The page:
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Industry Insights: Natalie Edwards

Why do you think you are a Producer and ‘Actorpreneur?

Because as well as being a trained actor and producer, acting in TV, Film and Theatre. I use all my personal skills to create opportunities for myself and other people in the creative sector. It’s not enough to be highly educated in your artistic talent or extremely innovative creatively; you need to have an entrepreneurial spirit for longevity in the film industry, in front of the camera and behind.

If forced to give one tip to new people coming through what would it be?

If you have decided to work in the film or creative sector especially film, my tip is being persistent, consistent and most of all have perseverance, success is simply good habits done over a period of time. If you keep at it you will eventually get there.

Tell us about where you come from and how it filters into your work?

I come from a small leafy suburb on the outskirts of Birmingham; there were no actors or anyone in the creative sector around me when I began acting it was the only subject that I was passionate about and would hold my focus. However, I was told by many teachers that my regional accent would hinder my chances of working in the creative industry primarily as an actor, these comments left a bitter taste in my mouth and made me think why is there this perceived adverse reaction about Birmingham and other northern regions. In my opinion, I believe, its rooted in classism, prejudice and ignorance. Birmingham is not perfect like every other major city in the world, but I am proud of where I am from, and there are so many fantastic stories to be told and an abundance of creative talent in the West Midland region. I guess I like to fight for the underdog, it’s an awful feeling being overlooked or marginalized, that’s why I am so passionate about my current writing project competition Enter.stage.Write in the fight for regional inclusivity.

Tell us about the latest film / exhibition / book / public figure / article to have inspired you?

This is going to sound cliché, but the most inspiring film I just watched was “Black Panther.’ Not just because the movie had an incredibly diverse cast of women, and it was a Marvel, but I feel that there are so many details in this film. Ryan Cogler left no stone unturned; there were so many messages within the messages, not one single scripted word or camera shot was wasted. I could watch it again and find something different that I missed in the first viewing.  I felt the story, and the script along with the Afrocentric futuristic and sci-fi action scenes were well balanced and unique, and the theme of a race was handled dignifiedly. It was refreshing as I think people are bored of seeing issue based movies where people of color are victimized, well I am anyway. Also, it smashed the myth that black casted films do not sell; Hopefully this will open the door for more inclusive and diverse stories because it was fantastic and I believe viewers just want good storytelling and to be entertained whether lead is female or a person of color I don’t think it is the choosing factor in the majority film goers.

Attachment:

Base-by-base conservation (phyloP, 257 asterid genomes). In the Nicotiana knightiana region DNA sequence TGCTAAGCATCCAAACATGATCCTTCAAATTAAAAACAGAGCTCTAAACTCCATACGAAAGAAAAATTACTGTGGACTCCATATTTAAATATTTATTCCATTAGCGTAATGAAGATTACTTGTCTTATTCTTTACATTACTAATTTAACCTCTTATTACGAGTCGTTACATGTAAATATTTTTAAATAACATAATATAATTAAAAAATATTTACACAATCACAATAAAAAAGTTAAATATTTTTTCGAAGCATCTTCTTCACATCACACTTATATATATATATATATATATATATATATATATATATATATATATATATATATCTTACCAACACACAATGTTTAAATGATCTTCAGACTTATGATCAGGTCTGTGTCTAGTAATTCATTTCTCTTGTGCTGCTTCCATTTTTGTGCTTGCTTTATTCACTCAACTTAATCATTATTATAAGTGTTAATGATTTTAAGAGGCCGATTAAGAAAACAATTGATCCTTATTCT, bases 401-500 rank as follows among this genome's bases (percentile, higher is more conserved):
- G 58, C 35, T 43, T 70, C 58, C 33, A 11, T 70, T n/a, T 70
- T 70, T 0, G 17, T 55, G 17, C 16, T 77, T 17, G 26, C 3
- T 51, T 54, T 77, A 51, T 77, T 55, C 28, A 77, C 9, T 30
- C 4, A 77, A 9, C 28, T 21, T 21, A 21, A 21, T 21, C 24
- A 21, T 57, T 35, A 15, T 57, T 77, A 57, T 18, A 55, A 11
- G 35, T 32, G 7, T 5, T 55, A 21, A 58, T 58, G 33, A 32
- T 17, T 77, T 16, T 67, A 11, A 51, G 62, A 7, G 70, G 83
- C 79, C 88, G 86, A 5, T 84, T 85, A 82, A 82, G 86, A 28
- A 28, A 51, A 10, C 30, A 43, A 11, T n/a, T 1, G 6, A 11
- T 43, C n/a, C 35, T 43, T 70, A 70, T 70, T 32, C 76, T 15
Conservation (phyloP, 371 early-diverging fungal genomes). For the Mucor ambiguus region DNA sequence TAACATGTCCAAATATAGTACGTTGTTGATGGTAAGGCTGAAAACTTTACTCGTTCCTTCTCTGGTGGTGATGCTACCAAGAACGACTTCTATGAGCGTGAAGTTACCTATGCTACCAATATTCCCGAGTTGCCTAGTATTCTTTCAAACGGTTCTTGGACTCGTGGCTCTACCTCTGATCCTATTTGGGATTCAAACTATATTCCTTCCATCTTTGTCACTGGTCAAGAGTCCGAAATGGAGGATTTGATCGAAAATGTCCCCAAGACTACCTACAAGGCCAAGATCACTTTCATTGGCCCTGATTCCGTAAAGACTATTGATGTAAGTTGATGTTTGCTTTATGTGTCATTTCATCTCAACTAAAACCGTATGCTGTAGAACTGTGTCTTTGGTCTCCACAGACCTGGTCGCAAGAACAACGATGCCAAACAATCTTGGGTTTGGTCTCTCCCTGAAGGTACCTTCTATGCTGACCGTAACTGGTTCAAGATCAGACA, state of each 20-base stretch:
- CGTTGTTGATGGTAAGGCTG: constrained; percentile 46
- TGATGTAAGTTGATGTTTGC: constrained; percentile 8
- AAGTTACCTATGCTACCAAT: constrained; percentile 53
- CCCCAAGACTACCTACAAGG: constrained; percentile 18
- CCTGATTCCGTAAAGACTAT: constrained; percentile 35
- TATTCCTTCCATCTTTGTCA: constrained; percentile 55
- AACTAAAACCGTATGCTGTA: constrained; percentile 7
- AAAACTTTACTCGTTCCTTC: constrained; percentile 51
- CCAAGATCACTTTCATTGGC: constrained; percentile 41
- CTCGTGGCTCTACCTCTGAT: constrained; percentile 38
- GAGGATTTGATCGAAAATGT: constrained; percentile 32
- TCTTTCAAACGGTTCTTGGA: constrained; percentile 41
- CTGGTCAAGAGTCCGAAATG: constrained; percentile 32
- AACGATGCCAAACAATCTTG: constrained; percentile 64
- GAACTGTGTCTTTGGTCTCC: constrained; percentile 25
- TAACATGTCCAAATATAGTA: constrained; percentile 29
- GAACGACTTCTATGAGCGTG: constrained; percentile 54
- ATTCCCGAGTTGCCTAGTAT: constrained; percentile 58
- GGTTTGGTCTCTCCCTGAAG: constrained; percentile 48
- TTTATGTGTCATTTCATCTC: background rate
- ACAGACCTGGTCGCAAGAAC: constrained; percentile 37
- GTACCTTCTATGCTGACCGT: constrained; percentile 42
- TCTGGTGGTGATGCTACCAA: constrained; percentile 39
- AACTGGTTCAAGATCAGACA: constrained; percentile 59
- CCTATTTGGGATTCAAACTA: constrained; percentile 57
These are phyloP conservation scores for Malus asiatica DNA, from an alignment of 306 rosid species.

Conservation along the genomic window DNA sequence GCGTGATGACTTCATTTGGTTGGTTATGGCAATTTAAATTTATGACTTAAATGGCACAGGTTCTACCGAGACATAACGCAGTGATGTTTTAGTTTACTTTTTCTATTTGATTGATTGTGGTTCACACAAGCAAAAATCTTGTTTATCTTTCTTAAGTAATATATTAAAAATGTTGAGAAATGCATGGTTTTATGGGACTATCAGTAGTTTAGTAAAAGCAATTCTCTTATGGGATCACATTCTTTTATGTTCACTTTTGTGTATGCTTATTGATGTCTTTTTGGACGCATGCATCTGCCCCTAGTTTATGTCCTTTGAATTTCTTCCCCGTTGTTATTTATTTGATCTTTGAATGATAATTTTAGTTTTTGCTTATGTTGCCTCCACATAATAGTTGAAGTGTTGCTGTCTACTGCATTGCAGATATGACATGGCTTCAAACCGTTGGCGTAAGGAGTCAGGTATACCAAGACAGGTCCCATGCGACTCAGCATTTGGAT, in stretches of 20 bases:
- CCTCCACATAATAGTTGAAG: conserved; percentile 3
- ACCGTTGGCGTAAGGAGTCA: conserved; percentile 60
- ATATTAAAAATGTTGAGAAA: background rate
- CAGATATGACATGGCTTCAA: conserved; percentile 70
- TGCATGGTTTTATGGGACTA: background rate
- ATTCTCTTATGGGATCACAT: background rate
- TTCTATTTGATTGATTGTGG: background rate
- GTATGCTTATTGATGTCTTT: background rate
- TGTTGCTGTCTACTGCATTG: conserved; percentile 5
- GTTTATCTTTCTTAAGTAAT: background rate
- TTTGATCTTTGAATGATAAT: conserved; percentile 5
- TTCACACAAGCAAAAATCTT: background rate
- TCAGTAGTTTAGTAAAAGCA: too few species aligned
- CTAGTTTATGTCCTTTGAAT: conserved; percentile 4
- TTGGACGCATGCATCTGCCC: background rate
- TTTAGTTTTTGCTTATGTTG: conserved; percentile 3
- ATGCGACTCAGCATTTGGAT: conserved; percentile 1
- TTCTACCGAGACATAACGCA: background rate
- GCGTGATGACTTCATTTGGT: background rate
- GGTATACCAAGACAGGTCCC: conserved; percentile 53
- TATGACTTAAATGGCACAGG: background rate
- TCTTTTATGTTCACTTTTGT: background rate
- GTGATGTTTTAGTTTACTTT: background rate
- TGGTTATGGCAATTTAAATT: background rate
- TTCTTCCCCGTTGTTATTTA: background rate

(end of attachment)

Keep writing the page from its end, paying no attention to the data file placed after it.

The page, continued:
What frustrates you about what you do?

What frustrates me the most about being in the film industry, is the uncertainty. As an Actor or Producer. Sometimes moving forward in the right direction is out of your hands, whether it’s a casting director or a someone with the power to fund your film, it feels like you are continually being ‘held by the balls’ or shall I say vagina! I just can’t live with people having so much power over me.

How do you overcome this?

I decided to create a platform and production company called Transition Stage Company, creating opportunities for myself and others, while working as a freelance actor or producer. Furthermore, we live in the age of disruption; where there are so many advances in tech, I am currently reading up on how using block-chain and cryptocurrency within film distribution is helpful for transparency of money. It’s always important to know your industry and never stop learning and growing, because that’s how you can change things for the better.

Do you believe in the ‘female gaze’ and what does that mean to you?

The ‘Female gaze’ to me it just is merely another point of view, another experience and those stories and experiences need to be shared and given a platform equally.

Are you hopeful about equality in film, and wider society? Please tell us why.

This world run by capitalism and the focus is money and control. Unfortunately, most people or hierarchic systems don’t want to change unless it benefits them.  The only way we can have equality and diversity in film and broader society is through disruption of industries. For instance, in the film and TV industry platforms like Netflix and Amazon, YouTube creating TV shows with female directors and inclusive, diverse stories, with so many episodic shows and movies at hand instantly and conveniently. I believe people are becoming bored with seeing the same gaze over and over again, and this is reflecting in the success of studio movies. I am hopeful, and I believe things are changing because more diverse stories and female directors are creating fantastic TV and films and they are incredibly successful, for instance, Shonda Rhimes TV shows and movies such as ‘Get Out.’ They sell, and the audience eats it up, you just can’t ignore it.

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